New Vaccine Piloted During DRC Ebola Outbreak


Less than one week after cases of Ebola were confirmed to have reached an urban area the Democratic Republic of Congo (DRC), health authorities, led by the World Health Organization, began a new effort to control the outbreak [1]. For the first time, a vaccine is being used in an effort to control an Ebola outbreak.


Concerns about the current outbreak were solidified when a new case of Ebola was confirmed in Mbandaka, a city of approximately 1.2 million people [2]. Previously, the cases had been identified only in a rural area. As of May 27th, there have been 19 suspected or probable cases and 35 confirmed cases of Ebola in the DRC [3]. 25 deaths have been reported from this outbreak. The majority of cases have been reported in Iboka and Bikoro, both rural areas, while four cases have been confirmed in Mbandaka [3].


While there are a few Ebola vaccines in the testing stages by pharmaceutical companies, Merck’s rVSV-EBOV was chosen by WHO to be the one used in this campaign [4,5]. The vaccine is not currently licensed, but clinical trials conducted in Guinea in 2016 found that vaccine was 100% effective [6]. Development of an Ebola vaccine began in the early 2000s but didn’t move to a clinical trial phase due to a lack of both funding and the rarity of the disease [5]. However, interest in continued development for an Ebola vaccine picked up again after the 2014 outbreak in West Africa, in which more than 11,300 people died [7].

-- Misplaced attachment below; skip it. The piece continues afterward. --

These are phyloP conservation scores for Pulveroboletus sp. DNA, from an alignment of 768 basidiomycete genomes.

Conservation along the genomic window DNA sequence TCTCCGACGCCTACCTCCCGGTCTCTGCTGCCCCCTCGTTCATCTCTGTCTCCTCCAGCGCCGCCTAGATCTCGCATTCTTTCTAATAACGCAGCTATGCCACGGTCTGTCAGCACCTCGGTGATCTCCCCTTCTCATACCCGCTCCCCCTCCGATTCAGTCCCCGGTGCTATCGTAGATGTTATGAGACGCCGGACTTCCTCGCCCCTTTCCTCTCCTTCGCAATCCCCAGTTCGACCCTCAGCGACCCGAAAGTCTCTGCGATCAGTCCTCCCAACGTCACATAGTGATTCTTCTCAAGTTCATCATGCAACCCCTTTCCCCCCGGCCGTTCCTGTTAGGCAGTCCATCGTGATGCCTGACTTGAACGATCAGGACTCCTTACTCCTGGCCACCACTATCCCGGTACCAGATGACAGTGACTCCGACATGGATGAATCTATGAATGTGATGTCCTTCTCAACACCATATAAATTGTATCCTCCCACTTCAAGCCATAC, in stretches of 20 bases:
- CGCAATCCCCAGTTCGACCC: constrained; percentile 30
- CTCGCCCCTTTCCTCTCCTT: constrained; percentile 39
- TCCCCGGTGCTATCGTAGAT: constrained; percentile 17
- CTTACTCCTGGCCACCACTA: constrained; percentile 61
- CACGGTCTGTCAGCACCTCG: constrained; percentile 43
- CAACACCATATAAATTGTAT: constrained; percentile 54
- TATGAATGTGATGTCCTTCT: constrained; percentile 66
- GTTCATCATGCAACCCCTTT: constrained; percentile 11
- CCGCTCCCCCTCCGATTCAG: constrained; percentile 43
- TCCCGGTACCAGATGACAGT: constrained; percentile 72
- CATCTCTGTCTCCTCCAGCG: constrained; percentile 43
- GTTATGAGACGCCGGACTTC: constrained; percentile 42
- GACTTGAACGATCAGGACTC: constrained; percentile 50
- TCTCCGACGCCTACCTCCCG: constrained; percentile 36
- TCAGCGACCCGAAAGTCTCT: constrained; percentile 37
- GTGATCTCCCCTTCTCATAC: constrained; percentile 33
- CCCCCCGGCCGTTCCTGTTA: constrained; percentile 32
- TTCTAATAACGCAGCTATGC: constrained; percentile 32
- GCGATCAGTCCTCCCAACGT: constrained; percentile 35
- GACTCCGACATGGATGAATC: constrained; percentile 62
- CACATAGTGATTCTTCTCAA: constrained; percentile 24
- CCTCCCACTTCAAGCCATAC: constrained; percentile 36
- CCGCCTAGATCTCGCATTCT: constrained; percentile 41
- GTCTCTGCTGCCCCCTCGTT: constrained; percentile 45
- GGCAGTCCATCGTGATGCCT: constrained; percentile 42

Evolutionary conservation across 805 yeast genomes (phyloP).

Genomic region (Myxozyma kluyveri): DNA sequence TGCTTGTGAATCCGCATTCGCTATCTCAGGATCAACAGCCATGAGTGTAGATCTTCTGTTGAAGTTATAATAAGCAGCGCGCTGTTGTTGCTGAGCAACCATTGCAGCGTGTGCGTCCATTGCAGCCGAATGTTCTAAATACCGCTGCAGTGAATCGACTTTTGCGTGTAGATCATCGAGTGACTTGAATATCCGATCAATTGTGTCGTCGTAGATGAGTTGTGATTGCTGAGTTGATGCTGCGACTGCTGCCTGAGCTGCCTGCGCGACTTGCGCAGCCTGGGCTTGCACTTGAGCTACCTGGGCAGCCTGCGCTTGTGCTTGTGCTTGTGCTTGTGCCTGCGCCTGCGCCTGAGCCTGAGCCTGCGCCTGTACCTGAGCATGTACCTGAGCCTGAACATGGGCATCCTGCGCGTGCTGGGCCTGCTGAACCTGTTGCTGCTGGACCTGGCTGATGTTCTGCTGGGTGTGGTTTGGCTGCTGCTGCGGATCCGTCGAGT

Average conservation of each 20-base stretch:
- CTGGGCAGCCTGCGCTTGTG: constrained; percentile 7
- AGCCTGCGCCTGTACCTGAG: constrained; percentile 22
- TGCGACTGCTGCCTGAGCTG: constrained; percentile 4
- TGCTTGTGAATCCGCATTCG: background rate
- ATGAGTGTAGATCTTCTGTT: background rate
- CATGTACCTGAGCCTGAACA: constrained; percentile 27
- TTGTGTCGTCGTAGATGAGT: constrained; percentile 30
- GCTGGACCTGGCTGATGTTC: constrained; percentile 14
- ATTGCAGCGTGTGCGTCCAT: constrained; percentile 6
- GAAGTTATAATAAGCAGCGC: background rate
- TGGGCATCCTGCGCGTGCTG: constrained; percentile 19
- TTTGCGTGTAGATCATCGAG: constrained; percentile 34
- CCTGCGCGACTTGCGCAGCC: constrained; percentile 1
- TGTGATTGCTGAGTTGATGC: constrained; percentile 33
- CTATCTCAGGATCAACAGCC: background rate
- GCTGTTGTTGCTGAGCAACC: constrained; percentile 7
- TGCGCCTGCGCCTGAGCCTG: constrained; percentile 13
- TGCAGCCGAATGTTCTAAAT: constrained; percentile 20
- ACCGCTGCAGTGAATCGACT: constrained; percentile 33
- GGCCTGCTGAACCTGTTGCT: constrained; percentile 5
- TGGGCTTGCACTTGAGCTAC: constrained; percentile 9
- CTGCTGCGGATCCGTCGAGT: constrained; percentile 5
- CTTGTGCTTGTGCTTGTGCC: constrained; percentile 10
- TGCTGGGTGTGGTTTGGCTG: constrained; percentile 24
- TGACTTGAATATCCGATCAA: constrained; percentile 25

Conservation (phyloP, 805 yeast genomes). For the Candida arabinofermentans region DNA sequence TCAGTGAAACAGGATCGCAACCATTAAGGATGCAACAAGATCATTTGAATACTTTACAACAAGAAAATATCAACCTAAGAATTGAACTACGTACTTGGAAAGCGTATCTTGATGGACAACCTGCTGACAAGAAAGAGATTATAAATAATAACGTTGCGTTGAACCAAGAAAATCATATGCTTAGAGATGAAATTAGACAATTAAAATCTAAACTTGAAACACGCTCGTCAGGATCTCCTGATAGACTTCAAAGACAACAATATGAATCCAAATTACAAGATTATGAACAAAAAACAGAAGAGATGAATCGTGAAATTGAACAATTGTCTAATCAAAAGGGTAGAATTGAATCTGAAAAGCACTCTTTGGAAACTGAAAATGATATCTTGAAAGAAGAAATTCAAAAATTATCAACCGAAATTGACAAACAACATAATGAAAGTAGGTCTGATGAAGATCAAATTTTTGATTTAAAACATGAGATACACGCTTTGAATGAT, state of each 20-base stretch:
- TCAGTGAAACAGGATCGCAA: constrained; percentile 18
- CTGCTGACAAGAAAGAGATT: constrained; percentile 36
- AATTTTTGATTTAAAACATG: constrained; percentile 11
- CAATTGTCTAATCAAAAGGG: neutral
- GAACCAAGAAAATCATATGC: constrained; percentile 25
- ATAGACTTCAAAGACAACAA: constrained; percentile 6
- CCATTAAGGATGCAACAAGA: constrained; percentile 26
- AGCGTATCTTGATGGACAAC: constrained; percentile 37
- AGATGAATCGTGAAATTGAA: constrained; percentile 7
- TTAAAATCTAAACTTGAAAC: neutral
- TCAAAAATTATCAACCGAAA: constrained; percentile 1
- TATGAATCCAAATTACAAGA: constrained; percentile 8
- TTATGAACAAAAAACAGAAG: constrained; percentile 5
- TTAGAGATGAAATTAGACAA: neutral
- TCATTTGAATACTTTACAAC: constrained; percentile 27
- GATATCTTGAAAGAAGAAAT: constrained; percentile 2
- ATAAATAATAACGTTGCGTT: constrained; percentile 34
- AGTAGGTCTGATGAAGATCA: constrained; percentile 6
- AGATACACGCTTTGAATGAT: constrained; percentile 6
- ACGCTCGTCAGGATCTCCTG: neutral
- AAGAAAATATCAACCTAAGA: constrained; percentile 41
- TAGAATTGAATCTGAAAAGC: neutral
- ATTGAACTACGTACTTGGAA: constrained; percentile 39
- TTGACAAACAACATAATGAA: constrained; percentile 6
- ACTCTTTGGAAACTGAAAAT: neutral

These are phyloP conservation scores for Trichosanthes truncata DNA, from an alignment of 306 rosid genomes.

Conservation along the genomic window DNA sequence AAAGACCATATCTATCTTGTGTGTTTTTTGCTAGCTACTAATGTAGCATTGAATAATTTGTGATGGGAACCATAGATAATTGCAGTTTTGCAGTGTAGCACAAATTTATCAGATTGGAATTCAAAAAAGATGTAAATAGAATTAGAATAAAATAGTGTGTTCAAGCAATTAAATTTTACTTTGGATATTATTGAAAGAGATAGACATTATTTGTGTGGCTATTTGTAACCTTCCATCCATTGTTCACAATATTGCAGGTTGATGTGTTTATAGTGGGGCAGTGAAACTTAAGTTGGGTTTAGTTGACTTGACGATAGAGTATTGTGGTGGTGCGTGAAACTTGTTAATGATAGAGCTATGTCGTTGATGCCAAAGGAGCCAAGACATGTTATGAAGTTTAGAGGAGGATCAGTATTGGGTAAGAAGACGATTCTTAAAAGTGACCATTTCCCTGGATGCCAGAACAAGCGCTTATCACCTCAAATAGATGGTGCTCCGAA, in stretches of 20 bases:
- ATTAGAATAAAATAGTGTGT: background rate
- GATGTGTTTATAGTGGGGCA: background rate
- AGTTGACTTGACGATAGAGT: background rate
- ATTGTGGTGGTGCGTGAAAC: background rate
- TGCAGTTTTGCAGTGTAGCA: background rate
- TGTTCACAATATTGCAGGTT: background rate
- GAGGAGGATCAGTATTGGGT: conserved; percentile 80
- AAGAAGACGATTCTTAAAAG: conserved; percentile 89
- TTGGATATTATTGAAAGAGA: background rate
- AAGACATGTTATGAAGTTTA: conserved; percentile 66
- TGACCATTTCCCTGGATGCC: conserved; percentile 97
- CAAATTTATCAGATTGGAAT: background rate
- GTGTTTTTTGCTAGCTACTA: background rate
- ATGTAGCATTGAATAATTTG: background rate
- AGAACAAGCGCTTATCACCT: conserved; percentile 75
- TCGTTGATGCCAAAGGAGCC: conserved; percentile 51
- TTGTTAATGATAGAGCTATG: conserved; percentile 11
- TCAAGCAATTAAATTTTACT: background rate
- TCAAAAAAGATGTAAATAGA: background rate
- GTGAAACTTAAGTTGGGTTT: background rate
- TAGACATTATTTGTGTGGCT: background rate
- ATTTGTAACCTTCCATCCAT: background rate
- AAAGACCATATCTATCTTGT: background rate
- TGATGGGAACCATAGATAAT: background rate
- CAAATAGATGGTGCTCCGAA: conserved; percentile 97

The Ministry of Health in DRC has implemented a ring vaccination campaign, the same method used to control smallpox [4,8]. Last Monday, healthcare workers in Mbandaka became the first to receive the vaccine [7]. After healthcare workers are vaccinated, efforts will shift toward those who came in contact with confirmed cases, as well as contacts of contacts [4]. The campaign will also move into the Bikoro and Iboko health zones [7]. Merck has donated the vaccines for this campaign, and more than $4 million USD has been donated for operational costs by Gavi, the Vaccine Alliance, the British and US governments, and the Wellcome Trust [4,7,9]. 


There are a few challenges associated with implementing this vaccination campaign. First, the vaccine must be stored between -60 and -80 degrees Celsius [4]. WHO has provided special carriers which are able to keep vaccines at the appropriate temperatures for up to a week and have also set up freezers in Bikoro and Mbandaka for vaccine storage. Additionally, transportation infrastructure in the DRC is limited, with some areas only accessible by motorbike [10]. WHO hopes to establish an air bridge to bring the supplies to more remote areas via helicopter.


Despite these challenges, WHO is confident that the use of vaccines will represent a “paradigm shift” in the fight against Ebola [11]. WHO Director-General Dr Tedros Adhanom Ghebreyesus believes that "vaccination will be key to controlling this outbreak" [4].















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